The court found it was not possible for Internet service providers to stop people illegally downloading music despite claims from the record industry that it is losing €20 million a year.
In their action, five record companies -- EMI Records (Ireland), Sony Music Entertainment (Ireland), Universal Music Ireland, Warner Music Ireland and WEA International -- said it wanted Internet service provider UPC to operate a system that would cut Internet access from users illegally downloading music.
Mr. Justice Peter Charleton said f he could have granted the injunction to crack down on access to sites such as Pirate Bay, he would have done so. But he said Irish laws did not allow him to as they were not in full compliance with EU directives.
UPC, the country’s third-largest Internet service provider, had said it was a "mere conduit" and could not be held liable for the actions of those using its services.
In his judgment, Charleton said, "I do not accept any of the evidence from UPC as to its unawareness of this process."
But he said, "I cannot grant the injunction because I have no legal power to do so."
Following the ruling, a spokesman for the Irish Recorded Music Association (IRMA) said it had not ruled out a Supreme Court appeal, and the companies reserved the right to seek compensation from the state for past and continuing losses.
Director general of IRMA Dick Doyle said, "We will now look to the Irish government to fully vindicate the constitutional rights of copyright holders and we reserve the right to seek compensation for the past and continuing losses from the state."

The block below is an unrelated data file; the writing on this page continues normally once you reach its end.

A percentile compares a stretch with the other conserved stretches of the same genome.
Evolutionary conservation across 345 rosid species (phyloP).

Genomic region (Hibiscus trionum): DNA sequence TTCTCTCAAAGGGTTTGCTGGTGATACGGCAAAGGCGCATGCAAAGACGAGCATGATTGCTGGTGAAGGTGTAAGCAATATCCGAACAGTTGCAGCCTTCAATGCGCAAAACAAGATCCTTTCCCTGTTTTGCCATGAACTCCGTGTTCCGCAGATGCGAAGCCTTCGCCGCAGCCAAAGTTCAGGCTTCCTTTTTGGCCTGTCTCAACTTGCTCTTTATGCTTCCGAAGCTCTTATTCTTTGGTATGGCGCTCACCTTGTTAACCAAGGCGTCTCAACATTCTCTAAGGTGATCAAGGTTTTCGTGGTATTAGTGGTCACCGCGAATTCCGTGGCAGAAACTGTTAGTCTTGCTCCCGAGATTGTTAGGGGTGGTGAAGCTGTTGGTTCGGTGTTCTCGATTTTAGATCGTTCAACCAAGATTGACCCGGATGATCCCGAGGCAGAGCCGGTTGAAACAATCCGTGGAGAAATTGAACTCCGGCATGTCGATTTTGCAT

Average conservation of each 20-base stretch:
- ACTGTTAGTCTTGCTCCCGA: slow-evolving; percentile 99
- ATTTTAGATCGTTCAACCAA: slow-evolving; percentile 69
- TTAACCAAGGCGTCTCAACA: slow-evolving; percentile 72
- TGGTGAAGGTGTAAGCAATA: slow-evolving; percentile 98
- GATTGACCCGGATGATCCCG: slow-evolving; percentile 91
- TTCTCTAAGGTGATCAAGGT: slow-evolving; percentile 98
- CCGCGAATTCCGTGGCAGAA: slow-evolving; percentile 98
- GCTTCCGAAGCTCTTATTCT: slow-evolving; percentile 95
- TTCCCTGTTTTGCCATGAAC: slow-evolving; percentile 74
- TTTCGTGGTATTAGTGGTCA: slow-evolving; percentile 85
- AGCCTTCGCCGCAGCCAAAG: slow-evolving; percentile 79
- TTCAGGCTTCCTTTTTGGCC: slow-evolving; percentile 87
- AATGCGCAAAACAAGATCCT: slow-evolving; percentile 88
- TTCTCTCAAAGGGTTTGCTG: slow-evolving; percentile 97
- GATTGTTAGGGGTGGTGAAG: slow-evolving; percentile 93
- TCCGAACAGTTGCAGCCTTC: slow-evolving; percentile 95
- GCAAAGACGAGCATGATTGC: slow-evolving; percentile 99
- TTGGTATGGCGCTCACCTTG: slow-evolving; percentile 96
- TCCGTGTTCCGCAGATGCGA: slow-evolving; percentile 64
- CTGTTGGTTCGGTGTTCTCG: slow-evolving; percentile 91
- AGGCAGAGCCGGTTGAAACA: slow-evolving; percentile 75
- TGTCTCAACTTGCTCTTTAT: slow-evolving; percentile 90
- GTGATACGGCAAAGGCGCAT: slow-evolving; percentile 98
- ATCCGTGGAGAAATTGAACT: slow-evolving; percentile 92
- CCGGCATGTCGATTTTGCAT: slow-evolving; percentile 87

One of the groups mentioned by the judge in his ruling, rock band Aslan, said they lost out on 30,000 album sales to online piracy. Billy McGuinness of the band said, "It’s a sad day."
Eircom, the country’s largest Internet service provider, agreed an out-of-court deal last year to tackle music piracy. It is understood 5,000 notifications have been sent out to Eircom customers every month since a pilot phase began last July.
A spokesman for Communications Minister Eamon Ryan said he would be seeking to resolve the issue alongside Enterprise Minister Batt O’Keeffe. "The minister will be inviting representatives from the music industry and internet service providers into his department to formulate an agreed approach,” he said.
A black Dublin bus driver told a judge that racist remarks from passengers were a "normal and daily experience" on the buses.
Olayinka Egbesakin told Dublin Bus solicitor Gerard O'Herlihy that one woman passenger had described him as "a monkey" after he had asked her if she had over-ridden her stop. He told the Circuit Civil Court he felt bad on the day it had happened and later, mistakenly, had asked another passenger, Maria Davis, if she had been on his bus earlier when the incident occurred.
He told Judge Jacqueline Linnane he immediately realized his mistake when Davis, of Cabra West, Dublin, told him she had not been on the bus. "I was mistaken and I immediately apologized but it is part of my job to keep a check on fares," he said.
He told the court the woman who had called him a monkey earlier that day had been wearing a dress similar in color to the outfit Davis was wearing.
Egbesakin told O'Herlihy he had not accused Davis or her friend, Caroline Laney, of anything.
Davis had sued Dublin Bus in a €38,000 claim for defamation of character. She said she felt people on the bus believed she was a fare evader.
Judge Linnane dismissed Davis's claim with costs against her.